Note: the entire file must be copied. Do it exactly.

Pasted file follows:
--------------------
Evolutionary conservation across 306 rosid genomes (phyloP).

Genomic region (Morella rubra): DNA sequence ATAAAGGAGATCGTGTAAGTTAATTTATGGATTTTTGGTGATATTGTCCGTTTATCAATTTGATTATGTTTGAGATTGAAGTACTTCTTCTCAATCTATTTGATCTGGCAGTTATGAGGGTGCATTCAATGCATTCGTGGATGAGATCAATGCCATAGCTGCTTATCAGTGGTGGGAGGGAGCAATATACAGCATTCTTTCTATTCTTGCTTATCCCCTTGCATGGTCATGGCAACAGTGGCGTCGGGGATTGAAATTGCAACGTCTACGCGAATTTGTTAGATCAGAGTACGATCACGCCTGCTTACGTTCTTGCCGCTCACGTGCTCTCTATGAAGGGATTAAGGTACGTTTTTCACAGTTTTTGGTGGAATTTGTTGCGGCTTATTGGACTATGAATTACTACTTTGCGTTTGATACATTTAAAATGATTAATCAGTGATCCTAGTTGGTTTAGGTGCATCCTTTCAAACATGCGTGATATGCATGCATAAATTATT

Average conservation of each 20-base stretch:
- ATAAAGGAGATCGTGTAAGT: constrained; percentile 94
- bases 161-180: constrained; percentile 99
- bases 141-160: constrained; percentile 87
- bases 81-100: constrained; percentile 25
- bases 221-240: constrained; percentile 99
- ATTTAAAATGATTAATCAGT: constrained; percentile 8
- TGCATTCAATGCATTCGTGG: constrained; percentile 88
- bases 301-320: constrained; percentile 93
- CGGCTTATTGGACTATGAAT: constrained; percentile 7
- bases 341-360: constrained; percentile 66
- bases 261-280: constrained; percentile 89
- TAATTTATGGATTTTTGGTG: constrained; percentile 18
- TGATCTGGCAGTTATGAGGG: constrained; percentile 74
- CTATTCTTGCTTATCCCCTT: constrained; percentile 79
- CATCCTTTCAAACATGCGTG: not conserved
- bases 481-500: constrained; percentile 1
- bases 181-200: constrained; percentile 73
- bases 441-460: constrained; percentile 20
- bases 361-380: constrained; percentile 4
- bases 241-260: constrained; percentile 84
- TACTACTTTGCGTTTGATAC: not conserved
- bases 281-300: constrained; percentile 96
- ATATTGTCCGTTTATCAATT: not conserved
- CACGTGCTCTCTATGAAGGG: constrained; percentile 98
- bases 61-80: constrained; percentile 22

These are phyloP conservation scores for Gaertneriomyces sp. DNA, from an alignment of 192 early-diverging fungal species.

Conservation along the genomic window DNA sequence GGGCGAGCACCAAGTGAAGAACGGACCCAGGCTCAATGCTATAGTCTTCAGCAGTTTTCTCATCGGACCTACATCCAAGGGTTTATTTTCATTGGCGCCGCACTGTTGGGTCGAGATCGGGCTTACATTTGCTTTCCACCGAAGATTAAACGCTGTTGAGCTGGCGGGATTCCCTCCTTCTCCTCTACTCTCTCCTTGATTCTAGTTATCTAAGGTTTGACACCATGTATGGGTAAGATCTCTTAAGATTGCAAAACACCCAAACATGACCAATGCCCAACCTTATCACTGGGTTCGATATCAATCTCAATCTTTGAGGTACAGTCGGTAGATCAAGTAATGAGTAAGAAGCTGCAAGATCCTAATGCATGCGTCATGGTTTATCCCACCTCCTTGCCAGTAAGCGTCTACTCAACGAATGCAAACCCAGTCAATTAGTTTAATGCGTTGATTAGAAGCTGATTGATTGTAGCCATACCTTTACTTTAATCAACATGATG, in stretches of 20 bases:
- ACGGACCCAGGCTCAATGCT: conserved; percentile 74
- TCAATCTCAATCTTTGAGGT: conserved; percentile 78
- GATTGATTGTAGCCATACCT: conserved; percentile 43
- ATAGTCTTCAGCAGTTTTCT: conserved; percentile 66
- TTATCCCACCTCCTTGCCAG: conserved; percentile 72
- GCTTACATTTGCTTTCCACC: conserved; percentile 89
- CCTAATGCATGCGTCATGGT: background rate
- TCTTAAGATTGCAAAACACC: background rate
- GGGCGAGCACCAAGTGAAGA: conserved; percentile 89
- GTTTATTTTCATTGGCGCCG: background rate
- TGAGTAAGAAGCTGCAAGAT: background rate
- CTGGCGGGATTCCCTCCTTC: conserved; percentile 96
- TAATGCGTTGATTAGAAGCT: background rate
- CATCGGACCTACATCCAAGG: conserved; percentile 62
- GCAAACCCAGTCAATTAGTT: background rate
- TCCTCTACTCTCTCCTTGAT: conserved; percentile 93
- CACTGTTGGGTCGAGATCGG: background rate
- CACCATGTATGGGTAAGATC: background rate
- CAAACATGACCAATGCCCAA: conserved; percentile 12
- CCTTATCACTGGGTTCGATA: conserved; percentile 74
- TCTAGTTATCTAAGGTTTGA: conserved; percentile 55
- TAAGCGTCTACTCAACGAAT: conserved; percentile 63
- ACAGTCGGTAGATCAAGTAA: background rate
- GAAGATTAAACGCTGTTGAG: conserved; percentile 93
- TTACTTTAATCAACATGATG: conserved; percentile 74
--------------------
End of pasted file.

Evolutionary conservation across 306 rosid genomes (phyloP).

Genomic region (Morella rubra): DNA sequence ATAAAGGAGATCGTGTAAGTTAATTTATGGATTTTTGGTGATATTGTCCGTTTATCAATTTGATTATGTTTGAGATTGAAGTACTTCTTCTCAATCTATTTGATCTGGCAGTTATGAGGGTGCATTCAATGCATTCGTGGATGAGATCAATGCCATAGCTGCTTATCAGTGGTGGGAGGGAGCAATATACAGCATTCTTTCTATTCTTGCTTATCCCCTTGCATGGTCATGGCAACAGTGGCGTCGGGGATTGAAATTGCAACGTCTACGCGAATTTGTTAGATCAGAGTACGATCACGCCTGCTTACGTTCTTGCCGCTCACGTGCTCTCTATGAAGGGATTAAGGTACGTTTTTCACAGTTTTTGGTGGAATTTGTTGCGGCTTATTGGACTATGAATTACTACTTTGCGTTTGATACATTTAAAATGATTAATCAGTGATCCTAGTTGGTTTAGGTGCATCCTTTCAAACATGCGTGATATGCATGCATAAATTATT

Average conservation of each 20-base stretch:
- ATAAAGGAGATCGTGTAAGT: constrained; percentile 94
- bases 161-180: constrained; percentile 99
- bases 141-160: constrained; percentile 87
- bases 81-100: constrained; percentile 25
- bases 221-240: constrained; percentile 99
- ATTTAAAATGATTAATCAGT: constrained; percentile 8
- TGCATTCAATGCATTCGTGG: constrained; percentile 88
- bases 301-320: constrained; percentile 93
- CGGCTTATTGGACTATGAAT: constrained; percentile 7
- bases 341-360: constrained; percentile 66
- bases 261-280: constrained; percentile 89
- TAATTTATGGATTTTTGGTG: constrained; percentile 18
- TGATCTGGCAGTTATGAGGG: constrained; percentile 74
- CTATTCTTGCTTATCCCCTT: constrained; percentile 79
- CATCCTTTCAAACATGCGTG: not conserved
- bases 481-500: constrained; percentile 1
- bases 181-200: constrained; percentile 73
- bases 441-460: constrained; percentile 20
- bases 361-380: constrained; percentile 4
- bases 241-260: constrained; percentile 84
- TACTACTTTGCGTTTGATAC: not conserved
- bases 281-300: constrained; percentile 96
- ATATTGTCCGTTTATCAATT: not conserved
- CACGTGCTCTCTATGAAGGG: constrained; percentile 98
- bases 61-80: constrained; percentile 22

These are phyloP conservation scores for Gaertneriomyces sp. DNA, from an alignment of 192 early-diverging fungal species.

Conservation along the genomic window DNA sequence GGGCGAGCACCAAGTGAAGAACGGACCCAGGCTCAATGCTATAGTCTTCAGCAGTTTTCTCATCGGACCTACATCCAAGGGTTTATTTTCATTGGCGCCGCACTGTTGGGTCGAGATCGGGCTTACATTTGCTTTCCACCGAAGATTAAACGCTGTTGAGCTGGCGGGATTCCCTCCTTCTCCTCTACTCTCTCCTTGATTCTAGTTATCTAAGGTTTGACACCATGTATGGGTAAGATCTCTTAAGATTGCAAAACACCCAAACATGACCAATGCCCAACCTTATCACTGGGTTCGATATCAATCTCAATCTTTGAGGTACAGTCGGTAGATCAAGTAATGAGTAAGAAGCTGCAAGATCCTAATGCATGCGTCATGGTTTATCCCACCTCCTTGCCAGTAAGCGTCTACTCAACGAATGCAAACCCAGTCAATTAGTTTAATGCGTTGATTAGAAGCTGATTGATTGTAGCCATACCTTTACTTTAATCAACATGATG, in stretches of 20 bases:
- ACGGACCCAGGCTCAATGCT: conserved; percentile 74
- TCAATCTCAATCTTTGAGGT: conserved; percentile 78
- GATTGATTGTAGCCATACCT: conserved; percentile 43
- ATAGTCTTCAGCAGTTTTCT: conserved; percentile 66
- TTATCCCACCTCCTTGCCAG: conserved; percentile 72
- GCTTACATTTGCTTTCCACC: conserved; percentile 89
- CCTAATGCATGCGTCATGGT: background rate
- TCTTAAGATTGCAAAACACC: background rate
- GGGCGAGCACCAAGTGAAGA: conserved; percentile 89
- GTTTATTTTCATTGGCGCCG: background rate
- TGAGTAAGAAGCTGCAAGAT: background rate
- CTGGCGGGATTCCCTCCTTC: conserved; percentile 96
- TAATGCGTTGATTAGAAGCT: background rate
- CATCGGACCTACATCCAAGG: conserved; percentile 62
- GCAAACCCAGTCAATTAGTT: background rate
- TCCTCTACTCTCTCCTTGAT: conserved; percentile 93
- CACTGTTGGGTCGAGATCGG: background rate
- CACCATGTATGGGTAAGATC: background rate
- CAAACATGACCAATGCCCAA: conserved; percentile 12
- CCTTATCACTGGGTTCGATA: conserved; percentile 74
- TCTAGTTATCTAAGGTTTGA: conserved; percentile 55
- TAAGCGTCTACTCAACGAAT: conserved; percentile 63
- ACAGTCGGTAGATCAAGTAA: background rate
- GAAGATTAAACGCTGTTGAG: conserved; percentile 93
- TTACTTTAATCAACATGATG: conserved; percentile 74